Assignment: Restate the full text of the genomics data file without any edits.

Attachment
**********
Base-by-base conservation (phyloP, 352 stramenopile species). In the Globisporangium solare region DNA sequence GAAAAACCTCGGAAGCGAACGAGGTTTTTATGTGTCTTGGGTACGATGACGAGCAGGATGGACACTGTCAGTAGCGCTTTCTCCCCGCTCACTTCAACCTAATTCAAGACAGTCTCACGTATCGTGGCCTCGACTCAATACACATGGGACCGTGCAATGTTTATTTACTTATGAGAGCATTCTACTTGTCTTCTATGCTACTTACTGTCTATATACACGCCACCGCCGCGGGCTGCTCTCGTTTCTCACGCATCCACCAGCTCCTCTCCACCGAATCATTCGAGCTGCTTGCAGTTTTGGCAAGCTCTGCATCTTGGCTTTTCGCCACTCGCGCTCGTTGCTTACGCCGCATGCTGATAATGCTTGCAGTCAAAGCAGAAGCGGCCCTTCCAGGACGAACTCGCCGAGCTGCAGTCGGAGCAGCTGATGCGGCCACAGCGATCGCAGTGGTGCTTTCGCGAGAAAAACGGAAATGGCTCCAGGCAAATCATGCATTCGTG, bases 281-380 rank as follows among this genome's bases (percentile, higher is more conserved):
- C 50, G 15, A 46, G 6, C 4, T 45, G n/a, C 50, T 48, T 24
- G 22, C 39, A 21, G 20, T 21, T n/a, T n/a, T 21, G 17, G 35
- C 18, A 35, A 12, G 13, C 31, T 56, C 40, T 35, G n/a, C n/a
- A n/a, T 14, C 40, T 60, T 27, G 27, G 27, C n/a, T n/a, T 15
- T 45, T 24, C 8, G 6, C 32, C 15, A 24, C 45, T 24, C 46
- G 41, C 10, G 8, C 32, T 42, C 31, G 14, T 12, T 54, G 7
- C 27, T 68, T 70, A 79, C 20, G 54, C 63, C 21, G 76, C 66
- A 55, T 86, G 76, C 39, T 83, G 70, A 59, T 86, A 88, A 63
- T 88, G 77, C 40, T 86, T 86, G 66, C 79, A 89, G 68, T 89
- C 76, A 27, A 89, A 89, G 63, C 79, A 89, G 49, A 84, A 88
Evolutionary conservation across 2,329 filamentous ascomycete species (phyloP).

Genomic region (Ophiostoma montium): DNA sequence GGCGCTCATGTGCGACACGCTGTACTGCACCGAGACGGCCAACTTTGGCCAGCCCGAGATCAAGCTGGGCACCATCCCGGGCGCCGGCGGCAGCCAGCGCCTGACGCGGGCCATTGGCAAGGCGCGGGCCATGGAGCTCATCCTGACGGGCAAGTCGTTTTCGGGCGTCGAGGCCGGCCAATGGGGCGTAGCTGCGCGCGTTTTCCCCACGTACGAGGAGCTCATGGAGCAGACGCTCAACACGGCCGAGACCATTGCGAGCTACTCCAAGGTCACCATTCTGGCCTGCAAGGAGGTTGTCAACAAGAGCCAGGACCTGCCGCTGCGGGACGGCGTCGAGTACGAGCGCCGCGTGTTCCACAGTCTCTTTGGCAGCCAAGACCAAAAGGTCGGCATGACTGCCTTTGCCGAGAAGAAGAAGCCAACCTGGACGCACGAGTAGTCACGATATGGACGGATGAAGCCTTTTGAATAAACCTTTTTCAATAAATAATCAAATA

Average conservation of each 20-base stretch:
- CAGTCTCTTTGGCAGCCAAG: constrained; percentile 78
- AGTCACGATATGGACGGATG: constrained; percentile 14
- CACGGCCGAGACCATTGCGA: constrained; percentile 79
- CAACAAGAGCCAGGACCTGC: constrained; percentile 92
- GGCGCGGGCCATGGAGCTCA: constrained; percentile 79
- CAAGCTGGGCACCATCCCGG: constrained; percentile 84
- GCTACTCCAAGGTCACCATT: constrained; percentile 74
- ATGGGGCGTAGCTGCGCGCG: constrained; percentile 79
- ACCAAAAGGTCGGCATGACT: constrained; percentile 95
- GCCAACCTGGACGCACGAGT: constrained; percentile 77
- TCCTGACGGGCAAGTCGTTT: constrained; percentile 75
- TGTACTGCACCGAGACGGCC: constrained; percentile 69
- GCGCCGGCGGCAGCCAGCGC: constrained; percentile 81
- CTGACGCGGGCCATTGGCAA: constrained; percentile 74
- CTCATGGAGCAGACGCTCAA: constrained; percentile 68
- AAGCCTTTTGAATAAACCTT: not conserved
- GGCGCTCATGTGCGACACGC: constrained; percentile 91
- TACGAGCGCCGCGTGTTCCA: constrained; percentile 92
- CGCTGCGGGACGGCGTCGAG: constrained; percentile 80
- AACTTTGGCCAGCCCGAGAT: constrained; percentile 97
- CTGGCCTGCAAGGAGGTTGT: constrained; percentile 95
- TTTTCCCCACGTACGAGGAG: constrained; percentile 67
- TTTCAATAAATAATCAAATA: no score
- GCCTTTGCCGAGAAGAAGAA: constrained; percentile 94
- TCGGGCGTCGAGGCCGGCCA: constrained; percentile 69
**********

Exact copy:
Base-by-base conservation (phyloP, 352 stramenopile species). In the Globisporangium solare region DNA sequence GAAAAACCTCGGAAGCGAACGAGGTTTTTATGTGTCTTGGGTACGATGACGAGCAGGATGGACACTGTCAGTAGCGCTTTCTCCCCGCTCACTTCAACCTAATTCAAGACAGTCTCACGTATCGTGGCCTCGACTCAATACACATGGGACCGTGCAATGTTTATTTACTTATGAGAGCATTCTACTTGTCTTCTATGCTACTTACTGTCTATATACACGCCACCGCCGCGGGCTGCTCTCGTTTCTCACGCATCCACCAGCTCCTCTCCACCGAATCATTCGAGCTGCTTGCAGTTTTGGCAAGCTCTGCATCTTGGCTTTTCGCCACTCGCGCTCGTTGCTTACGCCGCATGCTGATAATGCTTGCAGTCAAAGCAGAAGCGGCCCTTCCAGGACGAACTCGCCGAGCTGCAGTCGGAGCAGCTGATGCGGCCACAGCGATCGCAGTGGTGCTTTCGCGAGAAAAACGGAAATGGCTCCAGGCAAATCATGCATTCGTG, bases 281-380 rank as follows among this genome's bases (percentile, higher is more conserved):
- C 50, G 15, A 46, G 6, C 4, T 45, G n/a, C 50, T 48, T 24
- G 22, C 39, A 21, G 20, T 21, T n/a, T n/a, T 21, G 17, G 35
- C 18, A 35, A 12, G 13, C 31, T 56, C 40, T 35, G n/a, C n/a
- A n/a, T 14, C 40, T 60, T 27, G 27, G 27, C n/a, T n/a, T 15
- T 45, T 24, C 8, G 6, C 32, C 15, A 24, C 45, T 24, C 46
- G 41, C 10, G 8, C 32, T 42, C 31, G 14, T 12, T 54, G 7
- C 27, T 68, T 70, A 79, C 20, G 54, C 63, C 21, G 76, C 66
- A 55, T 86, G 76, C 39, T 83, G 70, A 59, T 86, A 88, A 63
- T 88, G 77, C 40, T 86, T 86, G 66, C 79, A 89, G 68, T 89
- C 76, A 27, A 89, A 89, G 63, C 79, A 89, G 49, A 84, A 88
Evolutionary conservation across 2,329 filamentous ascomycete species (phyloP).

Genomic region (Ophiostoma montium): DNA sequence GGCGCTCATGTGCGACACGCTGTACTGCACCGAGACGGCCAACTTTGGCCAGCCCGAGATCAAGCTGGGCACCATCCCGGGCGCCGGCGGCAGCCAGCGCCTGACGCGGGCCATTGGCAAGGCGCGGGCCATGGAGCTCATCCTGACGGGCAAGTCGTTTTCGGGCGTCGAGGCCGGCCAATGGGGCGTAGCTGCGCGCGTTTTCCCCACGTACGAGGAGCTCATGGAGCAGACGCTCAACACGGCCGAGACCATTGCGAGCTACTCCAAGGTCACCATTCTGGCCTGCAAGGAGGTTGTCAACAAGAGCCAGGACCTGCCGCTGCGGGACGGCGTCGAGTACGAGCGCCGCGTGTTCCACAGTCTCTTTGGCAGCCAAGACCAAAAGGTCGGCATGACTGCCTTTGCCGAGAAGAAGAAGCCAACCTGGACGCACGAGTAGTCACGATATGGACGGATGAAGCCTTTTGAATAAACCTTTTTCAATAAATAATCAAATA

Average conservation of each 20-base stretch:
- CAGTCTCTTTGGCAGCCAAG: constrained; percentile 78
- AGTCACGATATGGACGGATG: constrained; percentile 14
- CACGGCCGAGACCATTGCGA: constrained; percentile 79
- CAACAAGAGCCAGGACCTGC: constrained; percentile 92
- GGCGCGGGCCATGGAGCTCA: constrained; percentile 79
- CAAGCTGGGCACCATCCCGG: constrained; percentile 84
- GCTACTCCAAGGTCACCATT: constrained; percentile 74
- ATGGGGCGTAGCTGCGCGCG: constrained; percentile 79
- ACCAAAAGGTCGGCATGACT: constrained; percentile 95
- GCCAACCTGGACGCACGAGT: constrained; percentile 77
- TCCTGACGGGCAAGTCGTTT: constrained; percentile 75
- TGTACTGCACCGAGACGGCC: constrained; percentile 69
- GCGCCGGCGGCAGCCAGCGC: constrained; percentile 81
- CTGACGCGGGCCATTGGCAA: constrained; percentile 74
- CTCATGGAGCAGACGCTCAA: constrained; percentile 68
- AAGCCTTTTGAATAAACCTT: not conserved
- GGCGCTCATGTGCGACACGC: constrained; percentile 91
- TACGAGCGCCGCGTGTTCCA: constrained; percentile 92
- CGCTGCGGGACGGCGTCGAG: constrained; percentile 80
- AACTTTGGCCAGCCCGAGAT: constrained; percentile 97
- CTGGCCTGCAAGGAGGTTGT: constrained; percentile 95
- TTTTCCCCACGTACGAGGAG: constrained; percentile 67
- TTTCAATAAATAATCAAATA: no score
- GCCTTTGCCGAGAAGAAGAA: constrained; percentile 94
- TCGGGCGTCGAGGCCGGCCA: constrained; percentile 69